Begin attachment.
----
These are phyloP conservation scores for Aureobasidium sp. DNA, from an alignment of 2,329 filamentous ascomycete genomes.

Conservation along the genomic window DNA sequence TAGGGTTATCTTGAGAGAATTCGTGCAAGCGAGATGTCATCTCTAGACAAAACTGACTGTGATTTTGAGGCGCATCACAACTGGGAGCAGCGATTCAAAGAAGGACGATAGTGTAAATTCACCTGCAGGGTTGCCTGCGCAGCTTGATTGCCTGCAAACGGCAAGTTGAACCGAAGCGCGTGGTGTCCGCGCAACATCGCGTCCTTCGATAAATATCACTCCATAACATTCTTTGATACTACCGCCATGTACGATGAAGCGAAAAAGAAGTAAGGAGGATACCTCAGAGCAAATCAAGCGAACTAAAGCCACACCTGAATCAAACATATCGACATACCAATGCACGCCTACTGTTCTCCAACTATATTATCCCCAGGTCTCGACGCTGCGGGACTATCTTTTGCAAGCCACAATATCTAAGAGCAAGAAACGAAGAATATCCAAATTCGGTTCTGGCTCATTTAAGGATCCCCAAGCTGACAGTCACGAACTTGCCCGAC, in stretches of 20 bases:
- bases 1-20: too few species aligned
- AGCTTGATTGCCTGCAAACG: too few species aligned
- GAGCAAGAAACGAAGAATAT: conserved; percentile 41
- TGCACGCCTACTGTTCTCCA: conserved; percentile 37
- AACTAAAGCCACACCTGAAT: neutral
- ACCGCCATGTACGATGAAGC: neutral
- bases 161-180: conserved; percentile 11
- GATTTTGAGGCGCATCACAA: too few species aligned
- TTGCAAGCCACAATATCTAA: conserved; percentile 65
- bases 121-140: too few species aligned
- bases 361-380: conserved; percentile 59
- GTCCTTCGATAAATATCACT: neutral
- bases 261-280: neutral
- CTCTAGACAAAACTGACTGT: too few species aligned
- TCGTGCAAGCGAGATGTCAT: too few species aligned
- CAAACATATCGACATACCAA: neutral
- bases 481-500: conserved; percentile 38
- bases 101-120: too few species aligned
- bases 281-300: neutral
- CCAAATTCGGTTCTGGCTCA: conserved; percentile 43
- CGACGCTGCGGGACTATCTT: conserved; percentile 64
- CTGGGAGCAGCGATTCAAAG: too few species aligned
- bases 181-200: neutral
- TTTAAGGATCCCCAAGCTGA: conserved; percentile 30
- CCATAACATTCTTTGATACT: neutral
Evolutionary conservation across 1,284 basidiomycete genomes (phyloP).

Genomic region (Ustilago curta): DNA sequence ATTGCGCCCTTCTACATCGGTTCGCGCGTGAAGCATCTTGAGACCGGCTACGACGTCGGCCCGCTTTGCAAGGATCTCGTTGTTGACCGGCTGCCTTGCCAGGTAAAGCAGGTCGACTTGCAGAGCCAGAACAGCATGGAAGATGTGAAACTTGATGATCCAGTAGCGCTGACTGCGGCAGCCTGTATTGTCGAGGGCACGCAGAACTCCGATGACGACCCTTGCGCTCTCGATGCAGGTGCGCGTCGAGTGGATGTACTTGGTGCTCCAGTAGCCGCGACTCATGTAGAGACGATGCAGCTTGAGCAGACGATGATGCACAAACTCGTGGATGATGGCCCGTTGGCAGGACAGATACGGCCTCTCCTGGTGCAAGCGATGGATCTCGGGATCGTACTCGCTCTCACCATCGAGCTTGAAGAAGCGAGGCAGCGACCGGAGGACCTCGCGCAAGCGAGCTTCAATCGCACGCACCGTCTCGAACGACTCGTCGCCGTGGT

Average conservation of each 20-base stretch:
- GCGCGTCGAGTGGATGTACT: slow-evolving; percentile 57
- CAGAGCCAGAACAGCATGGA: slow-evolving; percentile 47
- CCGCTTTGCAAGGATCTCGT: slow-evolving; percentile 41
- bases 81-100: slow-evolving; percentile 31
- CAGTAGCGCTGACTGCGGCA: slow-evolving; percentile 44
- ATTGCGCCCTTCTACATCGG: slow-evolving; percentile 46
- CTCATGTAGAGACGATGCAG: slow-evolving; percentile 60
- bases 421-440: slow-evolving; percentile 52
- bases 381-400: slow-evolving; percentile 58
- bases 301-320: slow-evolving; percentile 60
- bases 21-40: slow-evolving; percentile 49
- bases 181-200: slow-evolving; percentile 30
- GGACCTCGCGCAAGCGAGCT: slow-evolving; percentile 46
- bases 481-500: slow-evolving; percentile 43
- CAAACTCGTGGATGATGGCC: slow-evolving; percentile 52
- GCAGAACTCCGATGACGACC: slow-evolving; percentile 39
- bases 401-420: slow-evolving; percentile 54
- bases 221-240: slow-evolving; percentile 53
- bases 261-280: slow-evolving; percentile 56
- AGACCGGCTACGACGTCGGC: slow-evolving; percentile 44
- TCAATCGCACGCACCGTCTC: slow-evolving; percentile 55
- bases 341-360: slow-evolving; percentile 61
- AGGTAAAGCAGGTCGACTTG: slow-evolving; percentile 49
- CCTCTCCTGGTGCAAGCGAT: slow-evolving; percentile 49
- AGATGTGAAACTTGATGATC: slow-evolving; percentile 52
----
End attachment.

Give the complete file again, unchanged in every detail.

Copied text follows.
These are phyloP conservation scores for Aureobasidium sp. DNA, from an alignment of 2,329 filamentous ascomycete genomes.

Conservation along the genomic window DNA sequence TAGGGTTATCTTGAGAGAATTCGTGCAAGCGAGATGTCATCTCTAGACAAAACTGACTGTGATTTTGAGGCGCATCACAACTGGGAGCAGCGATTCAAAGAAGGACGATAGTGTAAATTCACCTGCAGGGTTGCCTGCGCAGCTTGATTGCCTGCAAACGGCAAGTTGAACCGAAGCGCGTGGTGTCCGCGCAACATCGCGTCCTTCGATAAATATCACTCCATAACATTCTTTGATACTACCGCCATGTACGATGAAGCGAAAAAGAAGTAAGGAGGATACCTCAGAGCAAATCAAGCGAACTAAAGCCACACCTGAATCAAACATATCGACATACCAATGCACGCCTACTGTTCTCCAACTATATTATCCCCAGGTCTCGACGCTGCGGGACTATCTTTTGCAAGCCACAATATCTAAGAGCAAGAAACGAAGAATATCCAAATTCGGTTCTGGCTCATTTAAGGATCCCCAAGCTGACAGTCACGAACTTGCCCGAC, in stretches of 20 bases:
- bases 1-20: too few species aligned
- AGCTTGATTGCCTGCAAACG: too few species aligned
- GAGCAAGAAACGAAGAATAT: conserved; percentile 41
- TGCACGCCTACTGTTCTCCA: conserved; percentile 37
- AACTAAAGCCACACCTGAAT: neutral
- ACCGCCATGTACGATGAAGC: neutral
- bases 161-180: conserved; percentile 11
- GATTTTGAGGCGCATCACAA: too few species aligned
- TTGCAAGCCACAATATCTAA: conserved; percentile 65
- bases 121-140: too few species aligned
- bases 361-380: conserved; percentile 59
- GTCCTTCGATAAATATCACT: neutral
- bases 261-280: neutral
- CTCTAGACAAAACTGACTGT: too few species aligned
- TCGTGCAAGCGAGATGTCAT: too few species aligned
- CAAACATATCGACATACCAA: neutral
- bases 481-500: conserved; percentile 38
- bases 101-120: too few species aligned
- bases 281-300: neutral
- CCAAATTCGGTTCTGGCTCA: conserved; percentile 43
- CGACGCTGCGGGACTATCTT: conserved; percentile 64
- CTGGGAGCAGCGATTCAAAG: too few species aligned
- bases 181-200: neutral
- TTTAAGGATCCCCAAGCTGA: conserved; percentile 30
- CCATAACATTCTTTGATACT: neutral
Evolutionary conservation across 1,284 basidiomycete genomes (phyloP).

Genomic region (Ustilago curta): DNA sequence ATTGCGCCCTTCTACATCGGTTCGCGCGTGAAGCATCTTGAGACCGGCTACGACGTCGGCCCGCTTTGCAAGGATCTCGTTGTTGACCGGCTGCCTTGCCAGGTAAAGCAGGTCGACTTGCAGAGCCAGAACAGCATGGAAGATGTGAAACTTGATGATCCAGTAGCGCTGACTGCGGCAGCCTGTATTGTCGAGGGCACGCAGAACTCCGATGACGACCCTTGCGCTCTCGATGCAGGTGCGCGTCGAGTGGATGTACTTGGTGCTCCAGTAGCCGCGACTCATGTAGAGACGATGCAGCTTGAGCAGACGATGATGCACAAACTCGTGGATGATGGCCCGTTGGCAGGACAGATACGGCCTCTCCTGGTGCAAGCGATGGATCTCGGGATCGTACTCGCTCTCACCATCGAGCTTGAAGAAGCGAGGCAGCGACCGGAGGACCTCGCGCAAGCGAGCTTCAATCGCACGCACCGTCTCGAACGACTCGTCGCCGTGGT

Average conservation of each 20-base stretch:
- GCGCGTCGAGTGGATGTACT: slow-evolving; percentile 57
- CAGAGCCAGAACAGCATGGA: slow-evolving; percentile 47
- CCGCTTTGCAAGGATCTCGT: slow-evolving; percentile 41
- bases 81-100: slow-evolving; percentile 31
- CAGTAGCGCTGACTGCGGCA: slow-evolving; percentile 44
- ATTGCGCCCTTCTACATCGG: slow-evolving; percentile 46
- CTCATGTAGAGACGATGCAG: slow-evolving; percentile 60
- bases 421-440: slow-evolving; percentile 52
- bases 381-400: slow-evolving; percentile 58
- bases 301-320: slow-evolving; percentile 60
- bases 21-40: slow-evolving; percentile 49
- bases 181-200: slow-evolving; percentile 30
- GGACCTCGCGCAAGCGAGCT: slow-evolving; percentile 46
- bases 481-500: slow-evolving; percentile 43
- CAAACTCGTGGATGATGGCC: slow-evolving; percentile 52
- GCAGAACTCCGATGACGACC: slow-evolving; percentile 39
- bases 401-420: slow-evolving; percentile 54
- bases 221-240: slow-evolving; percentile 53
- bases 261-280: slow-evolving; percentile 56
- AGACCGGCTACGACGTCGGC: slow-evolving; percentile 44
- TCAATCGCACGCACCGTCTC: slow-evolving; percentile 55
- bases 341-360: slow-evolving; percentile 61
- AGGTAAAGCAGGTCGACTTG: slow-evolving; percentile 49
- CCTCTCCTGGTGCAAGCGAT: slow-evolving; percentile 49
- AGATGTGAAACTTGATGATC: slow-evolving; percentile 52